I wrote a previous post about our U.S. Customs and Border Patrol dogs, who are stationed at airports to sniff out contraband that enters from other countries. They are amazing and impressive...and of course, mostly beagles. Yay beagles!
A Master Gardener recently sent me an article about dogs that are employed to sniff out a devastating citrus disease that is threatening Florida's industry. The disease, Huanglongbing, abbreviated to HLB (thank goodness!) is a bacterium that prevents citrus fruit from ripening. It's also known as citrus greening. The bacteria is vectored by a psyllid, a very small insect related to aphids and mealy bugs.
|Psyllids on citrus leaves (photo courtesy of californiacitrusthreat.org)|
|Symptoms of citrus greening (photo courtesy of USDA California)|
Back to the dogs! You've likely read that dogs have been used for sniffing out cancer, bed bugs, and even emerald ash borer (!!!!!!). In the case of sniffing out threats to our agriculture industry, the USDA has looked at using dogs to detect HLB for over 15 years. They've found our canine companions have a 99% accuracy in identifying the disease. Ninety-nine percent! And the dogs are super fast at their job. They can quickly detect HLB in just a couple seconds, quickly sniffing each tree within the row. The reward for a find? A favorite chew toy.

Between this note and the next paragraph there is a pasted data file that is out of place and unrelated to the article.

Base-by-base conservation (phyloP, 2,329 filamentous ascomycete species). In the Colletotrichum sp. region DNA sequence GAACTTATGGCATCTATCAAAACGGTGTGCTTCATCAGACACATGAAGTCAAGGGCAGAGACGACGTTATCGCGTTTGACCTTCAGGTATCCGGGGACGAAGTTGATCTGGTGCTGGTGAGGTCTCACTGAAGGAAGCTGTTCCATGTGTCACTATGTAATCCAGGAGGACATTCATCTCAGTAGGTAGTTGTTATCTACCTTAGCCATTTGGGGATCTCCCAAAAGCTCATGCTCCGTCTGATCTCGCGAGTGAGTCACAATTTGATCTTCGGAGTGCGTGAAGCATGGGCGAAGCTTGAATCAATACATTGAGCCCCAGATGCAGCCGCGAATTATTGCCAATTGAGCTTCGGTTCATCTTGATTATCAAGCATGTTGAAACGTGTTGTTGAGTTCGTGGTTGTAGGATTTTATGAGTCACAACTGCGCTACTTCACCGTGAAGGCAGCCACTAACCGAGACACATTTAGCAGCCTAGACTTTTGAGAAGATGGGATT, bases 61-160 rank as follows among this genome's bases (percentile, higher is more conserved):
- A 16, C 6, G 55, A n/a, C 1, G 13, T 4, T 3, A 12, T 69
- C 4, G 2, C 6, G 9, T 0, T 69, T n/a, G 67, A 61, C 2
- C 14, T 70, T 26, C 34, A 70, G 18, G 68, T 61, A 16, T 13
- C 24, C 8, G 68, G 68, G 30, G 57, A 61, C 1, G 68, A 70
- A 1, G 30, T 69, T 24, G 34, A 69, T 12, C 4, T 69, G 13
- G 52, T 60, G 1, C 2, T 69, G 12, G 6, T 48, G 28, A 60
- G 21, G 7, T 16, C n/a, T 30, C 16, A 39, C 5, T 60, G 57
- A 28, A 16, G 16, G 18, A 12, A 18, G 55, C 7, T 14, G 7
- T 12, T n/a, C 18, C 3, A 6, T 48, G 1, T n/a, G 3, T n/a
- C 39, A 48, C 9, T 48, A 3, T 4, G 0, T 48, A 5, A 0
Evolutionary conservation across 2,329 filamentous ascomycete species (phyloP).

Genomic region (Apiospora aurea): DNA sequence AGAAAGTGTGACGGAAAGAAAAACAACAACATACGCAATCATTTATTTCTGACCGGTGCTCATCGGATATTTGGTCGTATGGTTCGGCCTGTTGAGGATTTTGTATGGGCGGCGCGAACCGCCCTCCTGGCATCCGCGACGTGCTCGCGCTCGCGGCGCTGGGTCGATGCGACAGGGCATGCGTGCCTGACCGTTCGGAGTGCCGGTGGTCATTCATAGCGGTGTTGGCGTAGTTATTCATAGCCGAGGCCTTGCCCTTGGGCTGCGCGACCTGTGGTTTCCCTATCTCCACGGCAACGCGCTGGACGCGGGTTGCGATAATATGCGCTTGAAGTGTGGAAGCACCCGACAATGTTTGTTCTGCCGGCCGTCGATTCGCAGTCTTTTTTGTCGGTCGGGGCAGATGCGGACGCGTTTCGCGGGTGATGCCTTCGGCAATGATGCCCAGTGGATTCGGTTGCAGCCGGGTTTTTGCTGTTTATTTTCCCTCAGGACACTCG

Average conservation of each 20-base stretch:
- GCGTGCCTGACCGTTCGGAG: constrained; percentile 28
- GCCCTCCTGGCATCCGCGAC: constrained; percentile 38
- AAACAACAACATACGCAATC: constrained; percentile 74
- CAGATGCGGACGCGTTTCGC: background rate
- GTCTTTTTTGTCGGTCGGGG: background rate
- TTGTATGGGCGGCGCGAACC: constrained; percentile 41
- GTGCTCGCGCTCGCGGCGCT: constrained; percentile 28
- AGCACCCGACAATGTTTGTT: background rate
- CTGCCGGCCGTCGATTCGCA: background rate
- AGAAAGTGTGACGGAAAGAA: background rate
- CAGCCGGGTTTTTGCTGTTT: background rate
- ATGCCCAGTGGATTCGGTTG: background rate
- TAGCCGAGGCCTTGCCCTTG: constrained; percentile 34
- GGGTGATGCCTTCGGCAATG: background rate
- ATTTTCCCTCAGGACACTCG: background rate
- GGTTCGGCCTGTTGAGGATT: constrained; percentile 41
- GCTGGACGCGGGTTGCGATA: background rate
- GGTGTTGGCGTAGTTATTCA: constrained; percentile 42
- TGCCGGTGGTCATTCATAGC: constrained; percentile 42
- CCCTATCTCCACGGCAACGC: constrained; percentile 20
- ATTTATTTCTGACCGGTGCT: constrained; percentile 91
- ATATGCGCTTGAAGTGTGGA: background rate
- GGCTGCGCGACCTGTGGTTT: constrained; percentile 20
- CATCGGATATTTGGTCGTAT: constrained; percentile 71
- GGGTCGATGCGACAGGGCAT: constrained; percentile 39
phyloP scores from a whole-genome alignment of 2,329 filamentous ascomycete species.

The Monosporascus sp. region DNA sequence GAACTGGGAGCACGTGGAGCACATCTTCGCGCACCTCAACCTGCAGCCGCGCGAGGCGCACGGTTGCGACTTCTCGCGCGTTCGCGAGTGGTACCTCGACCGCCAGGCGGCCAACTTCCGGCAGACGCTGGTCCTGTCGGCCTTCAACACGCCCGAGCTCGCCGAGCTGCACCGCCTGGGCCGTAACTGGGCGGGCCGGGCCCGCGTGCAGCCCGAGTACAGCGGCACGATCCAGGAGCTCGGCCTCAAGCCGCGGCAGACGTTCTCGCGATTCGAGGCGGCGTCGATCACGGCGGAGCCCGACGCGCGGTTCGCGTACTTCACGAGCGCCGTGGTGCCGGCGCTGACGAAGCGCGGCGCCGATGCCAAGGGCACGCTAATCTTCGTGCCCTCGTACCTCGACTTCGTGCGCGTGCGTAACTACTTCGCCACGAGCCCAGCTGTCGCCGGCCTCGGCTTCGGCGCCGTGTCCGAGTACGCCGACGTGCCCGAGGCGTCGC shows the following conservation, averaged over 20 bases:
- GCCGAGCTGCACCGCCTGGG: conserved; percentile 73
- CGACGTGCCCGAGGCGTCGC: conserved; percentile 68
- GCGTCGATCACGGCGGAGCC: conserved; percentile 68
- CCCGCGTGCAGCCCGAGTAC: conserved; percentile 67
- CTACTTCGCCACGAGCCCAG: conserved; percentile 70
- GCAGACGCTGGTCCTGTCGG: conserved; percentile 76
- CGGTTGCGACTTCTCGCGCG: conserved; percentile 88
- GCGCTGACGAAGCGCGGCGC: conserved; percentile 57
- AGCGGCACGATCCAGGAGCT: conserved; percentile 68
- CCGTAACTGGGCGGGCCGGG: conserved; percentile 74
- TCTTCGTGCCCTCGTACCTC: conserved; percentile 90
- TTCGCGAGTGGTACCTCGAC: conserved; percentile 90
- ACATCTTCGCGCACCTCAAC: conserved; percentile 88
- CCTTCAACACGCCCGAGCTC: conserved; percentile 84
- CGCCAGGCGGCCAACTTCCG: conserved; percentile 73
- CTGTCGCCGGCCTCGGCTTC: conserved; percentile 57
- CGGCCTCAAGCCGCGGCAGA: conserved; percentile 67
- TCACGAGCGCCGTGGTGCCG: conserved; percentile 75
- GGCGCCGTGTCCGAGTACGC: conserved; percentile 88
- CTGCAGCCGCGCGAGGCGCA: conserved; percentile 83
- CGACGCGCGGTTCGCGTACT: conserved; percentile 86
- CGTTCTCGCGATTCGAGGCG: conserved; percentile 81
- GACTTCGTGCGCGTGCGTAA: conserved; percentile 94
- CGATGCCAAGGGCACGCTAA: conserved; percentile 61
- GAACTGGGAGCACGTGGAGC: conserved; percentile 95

Jerry Bishop, a dog trainer and handler with Florida-based F1-K9, scouts a Ventura County, Calif., lemon grove for HLB-causing bacteria with Bello, a Springer spaniel. (Courtesy Farm Bureau of Ventura County)
Head's up to my two beagles, Maple and Hazel, you could be employed any day! Get your resumes up-to-date. And try to sell yourselves as experts in something other than sleeping.